Dental caries is the professional term that is used to describe cavities and tooth decay. It’s caused by bacteria that produces acid, breaking down your teeth. At some point in your life, it is common that you will be affected by either tooth decay and / or cavities. In fact, approximately 1/3 of the world’s population will be affected.

What to look out for?

A common misconception is that the primary symptom is pain, however, there are many other symptoms that may be present that can be signs you are experiencing dental decay. If decay has already created a cavity, it will appear in colour as either yellow or black. However, it is not just the colour or pain of your tooth that are signs. Understanding the symptoms will help you recover quicker.

 

Symptoms

The truth of the matter is, most people affected by dental caries, don’t realise it. This is due to very subtle early signs, such as small white spots on a tooth. At this point, your tooth enamel is losing its mineral content. This is crucial time that a dentist can catch the problem and professionally clean the tooth to avoid decay, otherwise, the white spots will begin to turn brown.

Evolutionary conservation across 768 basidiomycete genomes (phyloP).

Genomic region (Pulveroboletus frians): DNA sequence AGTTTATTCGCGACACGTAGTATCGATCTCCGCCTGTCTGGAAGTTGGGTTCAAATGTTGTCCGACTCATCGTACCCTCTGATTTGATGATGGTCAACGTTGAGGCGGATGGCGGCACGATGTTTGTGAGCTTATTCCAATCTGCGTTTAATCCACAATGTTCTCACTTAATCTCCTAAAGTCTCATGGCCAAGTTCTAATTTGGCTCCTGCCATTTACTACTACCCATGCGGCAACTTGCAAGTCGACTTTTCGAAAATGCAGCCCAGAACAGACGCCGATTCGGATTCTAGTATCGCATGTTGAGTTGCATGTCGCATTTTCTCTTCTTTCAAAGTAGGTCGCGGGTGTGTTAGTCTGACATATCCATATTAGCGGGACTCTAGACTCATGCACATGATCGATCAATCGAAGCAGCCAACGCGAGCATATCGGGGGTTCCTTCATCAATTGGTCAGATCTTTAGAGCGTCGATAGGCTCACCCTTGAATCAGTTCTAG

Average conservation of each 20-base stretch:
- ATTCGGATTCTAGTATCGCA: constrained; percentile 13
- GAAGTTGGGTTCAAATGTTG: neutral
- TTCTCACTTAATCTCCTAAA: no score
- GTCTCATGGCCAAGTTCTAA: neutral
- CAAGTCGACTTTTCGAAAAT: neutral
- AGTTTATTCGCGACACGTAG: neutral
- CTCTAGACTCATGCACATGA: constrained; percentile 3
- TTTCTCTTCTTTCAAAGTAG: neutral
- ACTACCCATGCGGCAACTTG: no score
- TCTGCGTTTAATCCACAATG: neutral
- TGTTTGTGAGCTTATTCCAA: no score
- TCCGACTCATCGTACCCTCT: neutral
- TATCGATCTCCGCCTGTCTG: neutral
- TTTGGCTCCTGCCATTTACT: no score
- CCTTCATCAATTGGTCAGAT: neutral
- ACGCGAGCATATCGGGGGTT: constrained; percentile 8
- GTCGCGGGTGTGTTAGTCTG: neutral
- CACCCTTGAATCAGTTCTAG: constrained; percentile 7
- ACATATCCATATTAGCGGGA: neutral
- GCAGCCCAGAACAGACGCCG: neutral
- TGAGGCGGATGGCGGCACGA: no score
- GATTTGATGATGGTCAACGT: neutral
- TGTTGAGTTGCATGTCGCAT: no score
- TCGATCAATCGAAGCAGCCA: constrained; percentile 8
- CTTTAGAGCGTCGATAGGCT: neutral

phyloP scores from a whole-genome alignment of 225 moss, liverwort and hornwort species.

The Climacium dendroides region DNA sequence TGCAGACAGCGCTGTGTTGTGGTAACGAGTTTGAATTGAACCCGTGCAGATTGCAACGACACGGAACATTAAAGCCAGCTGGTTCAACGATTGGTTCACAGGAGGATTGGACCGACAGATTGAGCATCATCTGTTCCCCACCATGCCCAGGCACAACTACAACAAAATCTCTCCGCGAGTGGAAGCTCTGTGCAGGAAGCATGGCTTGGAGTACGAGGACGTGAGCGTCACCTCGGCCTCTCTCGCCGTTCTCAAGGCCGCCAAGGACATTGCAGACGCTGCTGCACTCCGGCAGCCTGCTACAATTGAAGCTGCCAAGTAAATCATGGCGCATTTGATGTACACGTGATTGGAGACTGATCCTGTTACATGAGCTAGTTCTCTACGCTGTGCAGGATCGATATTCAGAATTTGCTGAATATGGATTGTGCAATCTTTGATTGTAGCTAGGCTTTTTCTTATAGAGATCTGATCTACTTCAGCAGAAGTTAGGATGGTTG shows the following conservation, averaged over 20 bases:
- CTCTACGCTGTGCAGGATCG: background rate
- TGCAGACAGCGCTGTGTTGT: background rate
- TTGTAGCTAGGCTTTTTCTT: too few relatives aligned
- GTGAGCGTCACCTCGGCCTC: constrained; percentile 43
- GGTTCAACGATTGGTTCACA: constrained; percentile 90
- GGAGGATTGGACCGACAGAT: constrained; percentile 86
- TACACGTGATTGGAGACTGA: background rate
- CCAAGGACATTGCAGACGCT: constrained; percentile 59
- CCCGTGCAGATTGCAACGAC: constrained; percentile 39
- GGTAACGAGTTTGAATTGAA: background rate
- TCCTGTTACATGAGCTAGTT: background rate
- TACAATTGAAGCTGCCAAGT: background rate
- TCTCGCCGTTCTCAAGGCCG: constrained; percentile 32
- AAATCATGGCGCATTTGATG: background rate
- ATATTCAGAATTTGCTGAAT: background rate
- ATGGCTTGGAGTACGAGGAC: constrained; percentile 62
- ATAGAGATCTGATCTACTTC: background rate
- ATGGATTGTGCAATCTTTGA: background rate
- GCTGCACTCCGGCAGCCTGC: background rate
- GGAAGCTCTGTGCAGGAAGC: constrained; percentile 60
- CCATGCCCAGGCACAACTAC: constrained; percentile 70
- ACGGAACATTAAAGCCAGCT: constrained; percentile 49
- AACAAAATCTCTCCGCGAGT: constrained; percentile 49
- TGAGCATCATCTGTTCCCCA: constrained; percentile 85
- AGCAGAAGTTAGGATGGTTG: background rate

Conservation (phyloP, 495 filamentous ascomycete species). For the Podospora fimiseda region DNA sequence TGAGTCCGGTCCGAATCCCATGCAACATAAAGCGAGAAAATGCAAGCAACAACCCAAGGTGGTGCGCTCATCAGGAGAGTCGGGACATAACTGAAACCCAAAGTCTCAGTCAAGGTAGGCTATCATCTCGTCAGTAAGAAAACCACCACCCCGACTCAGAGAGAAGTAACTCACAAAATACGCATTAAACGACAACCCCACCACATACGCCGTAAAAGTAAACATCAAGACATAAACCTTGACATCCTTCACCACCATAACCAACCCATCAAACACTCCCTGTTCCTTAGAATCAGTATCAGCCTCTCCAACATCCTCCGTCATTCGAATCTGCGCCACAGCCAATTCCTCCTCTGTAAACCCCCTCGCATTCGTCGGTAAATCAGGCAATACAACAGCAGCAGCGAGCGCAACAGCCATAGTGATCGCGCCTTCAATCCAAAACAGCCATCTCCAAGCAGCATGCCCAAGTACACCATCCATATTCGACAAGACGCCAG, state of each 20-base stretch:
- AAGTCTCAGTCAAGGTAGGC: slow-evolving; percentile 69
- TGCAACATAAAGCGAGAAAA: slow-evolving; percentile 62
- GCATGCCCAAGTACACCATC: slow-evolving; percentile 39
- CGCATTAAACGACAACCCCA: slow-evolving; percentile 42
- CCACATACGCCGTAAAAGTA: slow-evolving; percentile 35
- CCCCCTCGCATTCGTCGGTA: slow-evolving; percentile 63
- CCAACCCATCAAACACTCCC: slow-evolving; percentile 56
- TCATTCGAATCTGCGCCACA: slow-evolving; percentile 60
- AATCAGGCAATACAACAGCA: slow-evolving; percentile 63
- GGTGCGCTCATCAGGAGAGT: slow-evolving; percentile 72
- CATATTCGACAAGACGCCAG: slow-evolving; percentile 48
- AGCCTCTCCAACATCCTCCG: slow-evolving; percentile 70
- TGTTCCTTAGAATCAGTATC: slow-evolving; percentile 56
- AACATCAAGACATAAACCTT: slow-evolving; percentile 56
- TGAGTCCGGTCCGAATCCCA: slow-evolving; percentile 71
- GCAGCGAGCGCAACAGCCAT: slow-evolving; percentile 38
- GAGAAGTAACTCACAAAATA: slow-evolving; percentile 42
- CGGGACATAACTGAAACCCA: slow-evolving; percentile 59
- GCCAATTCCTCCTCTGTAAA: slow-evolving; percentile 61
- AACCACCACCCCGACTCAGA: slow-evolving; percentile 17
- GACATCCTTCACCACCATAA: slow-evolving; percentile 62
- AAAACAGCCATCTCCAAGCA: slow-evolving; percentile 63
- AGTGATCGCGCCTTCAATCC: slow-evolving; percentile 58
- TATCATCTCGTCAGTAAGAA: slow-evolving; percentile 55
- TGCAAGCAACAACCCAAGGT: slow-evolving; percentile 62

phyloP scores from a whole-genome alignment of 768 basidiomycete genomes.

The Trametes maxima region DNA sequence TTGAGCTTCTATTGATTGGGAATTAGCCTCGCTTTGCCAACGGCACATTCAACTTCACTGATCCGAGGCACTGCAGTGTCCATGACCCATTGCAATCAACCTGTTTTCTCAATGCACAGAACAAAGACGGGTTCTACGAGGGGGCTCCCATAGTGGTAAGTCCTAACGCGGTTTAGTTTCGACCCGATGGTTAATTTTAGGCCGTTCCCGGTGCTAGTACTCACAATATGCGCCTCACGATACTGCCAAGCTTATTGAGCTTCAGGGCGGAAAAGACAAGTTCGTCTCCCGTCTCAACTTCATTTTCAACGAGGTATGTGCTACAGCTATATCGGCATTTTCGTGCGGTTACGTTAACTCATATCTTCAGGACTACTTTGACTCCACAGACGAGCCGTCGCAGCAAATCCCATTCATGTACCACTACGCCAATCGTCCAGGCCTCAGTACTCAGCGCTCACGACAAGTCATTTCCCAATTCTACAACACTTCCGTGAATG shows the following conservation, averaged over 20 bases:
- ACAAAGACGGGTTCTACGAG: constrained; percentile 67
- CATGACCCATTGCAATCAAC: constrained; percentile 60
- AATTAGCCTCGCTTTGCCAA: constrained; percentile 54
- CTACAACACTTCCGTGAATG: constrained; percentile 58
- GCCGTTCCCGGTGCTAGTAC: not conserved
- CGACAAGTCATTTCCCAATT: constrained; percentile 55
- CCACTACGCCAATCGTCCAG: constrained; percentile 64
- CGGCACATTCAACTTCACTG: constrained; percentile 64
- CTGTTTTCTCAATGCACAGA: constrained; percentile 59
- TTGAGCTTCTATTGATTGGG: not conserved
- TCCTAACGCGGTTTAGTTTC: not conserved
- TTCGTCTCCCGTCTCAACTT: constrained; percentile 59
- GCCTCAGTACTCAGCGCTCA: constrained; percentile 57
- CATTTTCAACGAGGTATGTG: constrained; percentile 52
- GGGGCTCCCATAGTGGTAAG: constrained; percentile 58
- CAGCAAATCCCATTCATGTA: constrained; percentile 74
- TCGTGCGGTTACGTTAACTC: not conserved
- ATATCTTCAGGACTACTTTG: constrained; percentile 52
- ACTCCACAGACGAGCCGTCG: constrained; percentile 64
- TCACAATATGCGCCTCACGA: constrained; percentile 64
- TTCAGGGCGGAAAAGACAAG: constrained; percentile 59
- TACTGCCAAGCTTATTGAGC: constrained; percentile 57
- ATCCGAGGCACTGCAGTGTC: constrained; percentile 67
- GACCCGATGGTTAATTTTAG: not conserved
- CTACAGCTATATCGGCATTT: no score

Once the spots have turned brown, the decay is considered ‘active’. This means decay is eating away at the tooth enamel, and this is when you might notice some more obvious symptoms. Symptoms may include:

  • Halitosis (bad breath)
  • Visible pits and holes in teeth
  • Pronounced tooth sensitivity (especially to food and drinks too hot or cold)
  • Pain when biting into food

Depending on the location and extent of the dental caries, indications and signs will be different. However, as the early on signs are almost unnoticeable, it will be hard to ignore once infection continues, usually leading to severe pain if left for too long. As always, the most important part of any dental health issue is regular visits to the dentist. Regular and professional cleans as well as check-ups is a great way to look out for dental caries. If you think you have any of the symptoms above, it is best to visit your dentist to prevent any further damage.


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